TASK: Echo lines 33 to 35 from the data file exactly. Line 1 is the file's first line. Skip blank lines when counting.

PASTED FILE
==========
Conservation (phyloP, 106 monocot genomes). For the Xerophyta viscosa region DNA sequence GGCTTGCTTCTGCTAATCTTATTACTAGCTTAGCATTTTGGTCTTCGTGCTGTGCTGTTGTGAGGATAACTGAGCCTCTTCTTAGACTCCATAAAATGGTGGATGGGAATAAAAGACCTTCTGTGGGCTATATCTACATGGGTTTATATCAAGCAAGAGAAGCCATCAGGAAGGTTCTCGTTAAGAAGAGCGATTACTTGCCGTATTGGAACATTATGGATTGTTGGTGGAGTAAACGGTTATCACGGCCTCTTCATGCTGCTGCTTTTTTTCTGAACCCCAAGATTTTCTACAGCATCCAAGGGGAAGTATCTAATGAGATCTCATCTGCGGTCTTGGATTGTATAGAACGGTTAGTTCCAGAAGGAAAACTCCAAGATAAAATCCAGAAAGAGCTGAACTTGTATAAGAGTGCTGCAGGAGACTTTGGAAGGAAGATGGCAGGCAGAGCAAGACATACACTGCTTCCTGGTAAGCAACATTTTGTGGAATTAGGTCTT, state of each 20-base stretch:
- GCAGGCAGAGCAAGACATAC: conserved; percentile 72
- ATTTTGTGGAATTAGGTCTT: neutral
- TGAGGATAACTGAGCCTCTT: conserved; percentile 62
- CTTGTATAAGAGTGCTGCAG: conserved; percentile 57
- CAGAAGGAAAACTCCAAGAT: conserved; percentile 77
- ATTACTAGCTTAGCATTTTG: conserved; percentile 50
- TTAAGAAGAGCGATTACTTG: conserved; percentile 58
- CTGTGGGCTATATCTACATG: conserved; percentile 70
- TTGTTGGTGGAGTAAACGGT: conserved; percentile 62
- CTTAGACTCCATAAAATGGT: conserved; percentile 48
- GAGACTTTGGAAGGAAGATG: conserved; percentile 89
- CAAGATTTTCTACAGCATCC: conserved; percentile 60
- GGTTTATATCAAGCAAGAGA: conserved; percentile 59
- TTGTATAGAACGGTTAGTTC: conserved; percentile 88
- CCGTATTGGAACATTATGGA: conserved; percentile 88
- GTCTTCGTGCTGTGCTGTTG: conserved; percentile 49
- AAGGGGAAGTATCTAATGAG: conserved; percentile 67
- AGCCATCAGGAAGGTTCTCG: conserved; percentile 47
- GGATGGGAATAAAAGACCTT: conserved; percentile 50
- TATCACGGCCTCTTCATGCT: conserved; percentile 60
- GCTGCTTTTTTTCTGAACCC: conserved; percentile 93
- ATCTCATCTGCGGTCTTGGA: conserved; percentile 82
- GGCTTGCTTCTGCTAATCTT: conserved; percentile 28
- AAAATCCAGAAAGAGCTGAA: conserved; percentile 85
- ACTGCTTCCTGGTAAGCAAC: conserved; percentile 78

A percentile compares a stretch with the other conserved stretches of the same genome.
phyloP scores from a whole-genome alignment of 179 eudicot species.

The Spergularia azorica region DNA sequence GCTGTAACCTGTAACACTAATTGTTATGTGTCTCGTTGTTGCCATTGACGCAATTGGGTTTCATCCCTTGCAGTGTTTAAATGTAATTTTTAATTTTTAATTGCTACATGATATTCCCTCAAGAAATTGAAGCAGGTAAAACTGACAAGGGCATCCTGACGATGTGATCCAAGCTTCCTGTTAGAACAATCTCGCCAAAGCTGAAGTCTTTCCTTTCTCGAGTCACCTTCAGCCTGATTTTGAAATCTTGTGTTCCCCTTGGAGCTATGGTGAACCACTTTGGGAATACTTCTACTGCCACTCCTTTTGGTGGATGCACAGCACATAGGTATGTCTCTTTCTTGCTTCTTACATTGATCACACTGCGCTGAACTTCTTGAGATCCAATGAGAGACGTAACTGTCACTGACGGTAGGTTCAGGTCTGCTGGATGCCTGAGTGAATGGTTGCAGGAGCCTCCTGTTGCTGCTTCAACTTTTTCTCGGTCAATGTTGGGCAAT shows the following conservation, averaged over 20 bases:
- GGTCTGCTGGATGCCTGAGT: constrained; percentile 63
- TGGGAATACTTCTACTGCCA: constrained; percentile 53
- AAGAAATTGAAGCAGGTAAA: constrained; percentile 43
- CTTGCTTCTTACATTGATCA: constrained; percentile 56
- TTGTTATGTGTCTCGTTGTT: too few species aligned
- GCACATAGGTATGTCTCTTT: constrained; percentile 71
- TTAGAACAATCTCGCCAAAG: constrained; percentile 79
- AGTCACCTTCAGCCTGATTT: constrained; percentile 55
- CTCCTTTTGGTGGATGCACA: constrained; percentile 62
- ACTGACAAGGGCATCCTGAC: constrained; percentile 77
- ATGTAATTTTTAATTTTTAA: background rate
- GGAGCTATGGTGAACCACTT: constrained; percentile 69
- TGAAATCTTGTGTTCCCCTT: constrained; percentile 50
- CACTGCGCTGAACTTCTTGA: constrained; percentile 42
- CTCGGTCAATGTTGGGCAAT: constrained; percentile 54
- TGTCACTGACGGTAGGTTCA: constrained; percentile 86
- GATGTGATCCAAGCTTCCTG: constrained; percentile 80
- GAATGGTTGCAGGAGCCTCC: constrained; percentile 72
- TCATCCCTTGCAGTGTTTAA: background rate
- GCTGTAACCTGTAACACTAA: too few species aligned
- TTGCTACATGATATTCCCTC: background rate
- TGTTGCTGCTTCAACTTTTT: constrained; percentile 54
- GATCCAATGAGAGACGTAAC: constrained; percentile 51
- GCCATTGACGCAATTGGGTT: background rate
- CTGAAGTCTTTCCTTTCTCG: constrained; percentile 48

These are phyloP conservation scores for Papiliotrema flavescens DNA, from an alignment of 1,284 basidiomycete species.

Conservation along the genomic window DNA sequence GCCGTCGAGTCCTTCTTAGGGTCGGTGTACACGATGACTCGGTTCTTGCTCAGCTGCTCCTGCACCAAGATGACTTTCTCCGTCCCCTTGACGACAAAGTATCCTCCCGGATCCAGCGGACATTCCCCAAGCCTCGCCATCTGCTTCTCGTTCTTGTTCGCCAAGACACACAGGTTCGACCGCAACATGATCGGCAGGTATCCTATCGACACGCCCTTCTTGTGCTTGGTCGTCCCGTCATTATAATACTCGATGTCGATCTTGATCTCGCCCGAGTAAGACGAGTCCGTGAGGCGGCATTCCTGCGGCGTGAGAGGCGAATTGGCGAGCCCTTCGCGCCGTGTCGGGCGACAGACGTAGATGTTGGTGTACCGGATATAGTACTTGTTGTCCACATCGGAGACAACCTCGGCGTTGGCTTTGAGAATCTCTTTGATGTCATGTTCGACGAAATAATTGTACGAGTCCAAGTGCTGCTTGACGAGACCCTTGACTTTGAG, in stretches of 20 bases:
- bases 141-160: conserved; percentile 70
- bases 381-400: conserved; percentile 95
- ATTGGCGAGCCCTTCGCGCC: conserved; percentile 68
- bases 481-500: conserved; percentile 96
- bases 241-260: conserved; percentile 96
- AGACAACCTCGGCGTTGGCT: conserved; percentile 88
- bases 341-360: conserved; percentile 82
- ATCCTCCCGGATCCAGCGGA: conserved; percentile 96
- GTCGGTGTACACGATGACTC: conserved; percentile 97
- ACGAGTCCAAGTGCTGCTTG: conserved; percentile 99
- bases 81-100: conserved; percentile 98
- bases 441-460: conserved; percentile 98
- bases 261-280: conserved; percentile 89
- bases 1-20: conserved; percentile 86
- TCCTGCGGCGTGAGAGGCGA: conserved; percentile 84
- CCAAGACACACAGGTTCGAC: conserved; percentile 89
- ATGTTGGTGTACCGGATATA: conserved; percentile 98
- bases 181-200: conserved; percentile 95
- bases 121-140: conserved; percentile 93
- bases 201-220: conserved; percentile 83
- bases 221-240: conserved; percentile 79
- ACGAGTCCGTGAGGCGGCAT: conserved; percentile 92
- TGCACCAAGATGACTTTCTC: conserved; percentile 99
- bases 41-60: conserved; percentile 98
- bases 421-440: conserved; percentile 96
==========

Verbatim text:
- CTTGCTTCTTACATTGATCA: constrained; percentile 56
- TTGTTATGTGTCTCGTTGTT: too few species aligned
- GCACATAGGTATGTCTCTTT: constrained; percentile 71